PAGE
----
It is possible to carry out a t-test to compare the Shannon indices from two different communities provided that you have numerous replicates (and although it’s hard to say how many is a minimum number, a dozen samples per site would be a good target) (see p. 185 in Brower et al. 1998 or pp. 156-158 in Zar 1999). Since diversity indices are rarely normally distributed, a non-parametric test, such as the Mann-Whitney U test, or bootstrapping would be a safer bet. However, an easier, more straightforward, and more elegant way involves the non-parametric Kolmogorov-Smirnov test, which tests for differences in the trajectories of two bounded cumulative frequency distributions, which as it turns out perfectly characterizes the data you collected. Example 3 demonstrates this test.
Two sites are sampled for 12 species. The following abundances are found:
|Number of Observations|
|Species||Site 1||Site 2|
First, sort the data for each site by abundance, from highest to lowest (do this separately for each site). Note that species f is not present at either site, so it won’t be included. Calculate pi (the percentage of all observations in the ith species category) for each species, then calculate the cumulative percentages, i.e., add each pi to the sum of all preceding pi’s.
Note that we kept Species c, d and e in the computations for Site 2, because these species are present at Site 1. Now we will add a “0” to the beginning of each cumulative pi column and plot these values against each other.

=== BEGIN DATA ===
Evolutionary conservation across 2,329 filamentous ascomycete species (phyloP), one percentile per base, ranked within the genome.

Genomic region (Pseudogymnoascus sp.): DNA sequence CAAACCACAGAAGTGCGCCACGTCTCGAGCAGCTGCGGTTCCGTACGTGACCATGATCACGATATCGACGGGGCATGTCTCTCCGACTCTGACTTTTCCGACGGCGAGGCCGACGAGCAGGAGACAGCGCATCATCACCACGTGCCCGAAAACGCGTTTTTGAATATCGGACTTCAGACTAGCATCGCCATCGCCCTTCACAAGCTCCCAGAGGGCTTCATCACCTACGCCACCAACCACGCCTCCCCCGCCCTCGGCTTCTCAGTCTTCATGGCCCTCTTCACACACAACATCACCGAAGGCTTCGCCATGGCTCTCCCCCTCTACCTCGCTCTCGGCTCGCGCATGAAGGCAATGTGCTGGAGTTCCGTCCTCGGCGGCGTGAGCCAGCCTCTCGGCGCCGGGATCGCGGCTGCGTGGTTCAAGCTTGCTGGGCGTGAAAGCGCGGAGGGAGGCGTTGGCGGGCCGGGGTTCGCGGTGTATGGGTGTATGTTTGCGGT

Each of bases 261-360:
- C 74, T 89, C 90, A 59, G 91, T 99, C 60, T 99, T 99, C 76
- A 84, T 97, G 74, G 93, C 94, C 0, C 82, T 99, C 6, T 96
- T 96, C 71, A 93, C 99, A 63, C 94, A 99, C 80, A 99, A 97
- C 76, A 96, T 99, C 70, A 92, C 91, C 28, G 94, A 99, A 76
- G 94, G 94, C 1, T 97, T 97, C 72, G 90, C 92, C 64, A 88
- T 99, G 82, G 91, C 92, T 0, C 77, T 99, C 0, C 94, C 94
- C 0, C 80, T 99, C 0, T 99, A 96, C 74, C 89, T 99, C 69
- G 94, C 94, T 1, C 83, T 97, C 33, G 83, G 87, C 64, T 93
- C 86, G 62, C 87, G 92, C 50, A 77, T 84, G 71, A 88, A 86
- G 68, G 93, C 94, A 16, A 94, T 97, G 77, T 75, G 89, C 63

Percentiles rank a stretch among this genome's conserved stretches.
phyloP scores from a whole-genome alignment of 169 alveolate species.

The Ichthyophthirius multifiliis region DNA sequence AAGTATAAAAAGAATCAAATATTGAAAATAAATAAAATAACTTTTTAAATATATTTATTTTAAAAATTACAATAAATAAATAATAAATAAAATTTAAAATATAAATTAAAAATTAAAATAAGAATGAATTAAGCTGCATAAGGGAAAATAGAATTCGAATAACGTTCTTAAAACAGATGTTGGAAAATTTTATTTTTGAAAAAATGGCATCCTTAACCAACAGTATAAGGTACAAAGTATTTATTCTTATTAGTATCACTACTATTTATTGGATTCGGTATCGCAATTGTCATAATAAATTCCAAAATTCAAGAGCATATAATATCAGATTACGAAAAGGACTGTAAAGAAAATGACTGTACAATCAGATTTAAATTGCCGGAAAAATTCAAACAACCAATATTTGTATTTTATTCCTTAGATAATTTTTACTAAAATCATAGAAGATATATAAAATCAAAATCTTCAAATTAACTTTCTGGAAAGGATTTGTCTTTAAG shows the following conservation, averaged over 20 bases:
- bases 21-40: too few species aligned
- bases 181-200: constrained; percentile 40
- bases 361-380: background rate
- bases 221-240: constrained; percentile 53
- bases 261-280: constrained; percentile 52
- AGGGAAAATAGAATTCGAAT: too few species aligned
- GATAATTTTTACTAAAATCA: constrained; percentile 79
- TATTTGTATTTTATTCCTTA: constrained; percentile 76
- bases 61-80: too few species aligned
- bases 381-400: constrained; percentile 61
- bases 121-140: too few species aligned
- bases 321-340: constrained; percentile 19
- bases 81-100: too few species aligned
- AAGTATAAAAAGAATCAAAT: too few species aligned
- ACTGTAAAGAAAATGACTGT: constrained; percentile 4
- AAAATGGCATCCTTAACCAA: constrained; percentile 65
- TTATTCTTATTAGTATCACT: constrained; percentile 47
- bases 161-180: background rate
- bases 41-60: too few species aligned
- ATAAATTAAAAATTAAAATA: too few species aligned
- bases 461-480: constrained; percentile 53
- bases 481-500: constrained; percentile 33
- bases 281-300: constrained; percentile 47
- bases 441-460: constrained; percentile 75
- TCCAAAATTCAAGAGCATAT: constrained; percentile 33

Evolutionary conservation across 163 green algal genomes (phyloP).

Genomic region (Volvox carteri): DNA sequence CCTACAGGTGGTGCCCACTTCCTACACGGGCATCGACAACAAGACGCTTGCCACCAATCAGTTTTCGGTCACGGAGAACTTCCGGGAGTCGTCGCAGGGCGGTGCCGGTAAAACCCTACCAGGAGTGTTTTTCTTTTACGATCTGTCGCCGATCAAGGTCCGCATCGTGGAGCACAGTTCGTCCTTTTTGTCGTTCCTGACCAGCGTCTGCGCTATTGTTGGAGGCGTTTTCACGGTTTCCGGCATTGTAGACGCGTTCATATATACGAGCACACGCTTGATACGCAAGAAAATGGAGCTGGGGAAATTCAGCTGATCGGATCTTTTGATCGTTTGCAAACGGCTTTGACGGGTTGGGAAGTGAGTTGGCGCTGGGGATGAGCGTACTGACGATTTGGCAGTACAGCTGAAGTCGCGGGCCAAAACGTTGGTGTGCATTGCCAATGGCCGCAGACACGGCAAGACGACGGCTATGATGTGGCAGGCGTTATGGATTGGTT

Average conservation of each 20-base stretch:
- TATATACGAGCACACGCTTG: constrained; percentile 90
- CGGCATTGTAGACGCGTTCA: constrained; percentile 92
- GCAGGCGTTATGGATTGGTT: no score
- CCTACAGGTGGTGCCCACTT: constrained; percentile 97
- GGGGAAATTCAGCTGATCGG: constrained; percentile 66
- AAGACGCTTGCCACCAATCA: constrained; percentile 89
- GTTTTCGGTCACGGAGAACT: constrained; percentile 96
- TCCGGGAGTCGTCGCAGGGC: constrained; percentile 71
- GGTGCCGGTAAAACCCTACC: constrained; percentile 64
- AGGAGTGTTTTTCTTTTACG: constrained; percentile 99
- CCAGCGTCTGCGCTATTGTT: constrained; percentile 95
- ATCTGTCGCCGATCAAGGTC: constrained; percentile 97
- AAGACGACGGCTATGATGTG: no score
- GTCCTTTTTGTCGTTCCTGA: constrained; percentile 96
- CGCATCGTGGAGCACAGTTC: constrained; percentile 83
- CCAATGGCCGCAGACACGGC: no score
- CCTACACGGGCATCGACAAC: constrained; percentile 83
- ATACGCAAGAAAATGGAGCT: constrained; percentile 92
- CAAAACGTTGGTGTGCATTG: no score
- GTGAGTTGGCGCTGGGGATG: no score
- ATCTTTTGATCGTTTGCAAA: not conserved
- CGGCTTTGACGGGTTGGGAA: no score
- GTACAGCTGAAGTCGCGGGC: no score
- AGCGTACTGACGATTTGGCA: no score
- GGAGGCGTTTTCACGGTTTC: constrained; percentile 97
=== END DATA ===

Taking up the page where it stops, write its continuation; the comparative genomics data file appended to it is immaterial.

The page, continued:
We can glean a lot of information from this plot. Site 1 is richer; notice that its curve does not reach 100% until rank 11, whereas Site 2 reaches 100% at rank 8. Also, the sharper the “knee” of the line for a community, the lower the sample diversity will be. Do you see why? This is because, if the first few ranked species account for most of the observations, the curve will shoot upward toward y = 100%, and then it will turn sharply and cruise to the right as the rare species add their puny percentages. In contrast, if the Site 1 community were perfectly diverse (all species equally represented), then the trajectory would be a straight line from (0, 0) upward and to the right until it intersects (11, 100%), as shown below. Note that the perfectly diverse Site 2 community is also a straight line until it intersects (7, 100%), as it only has 7 species.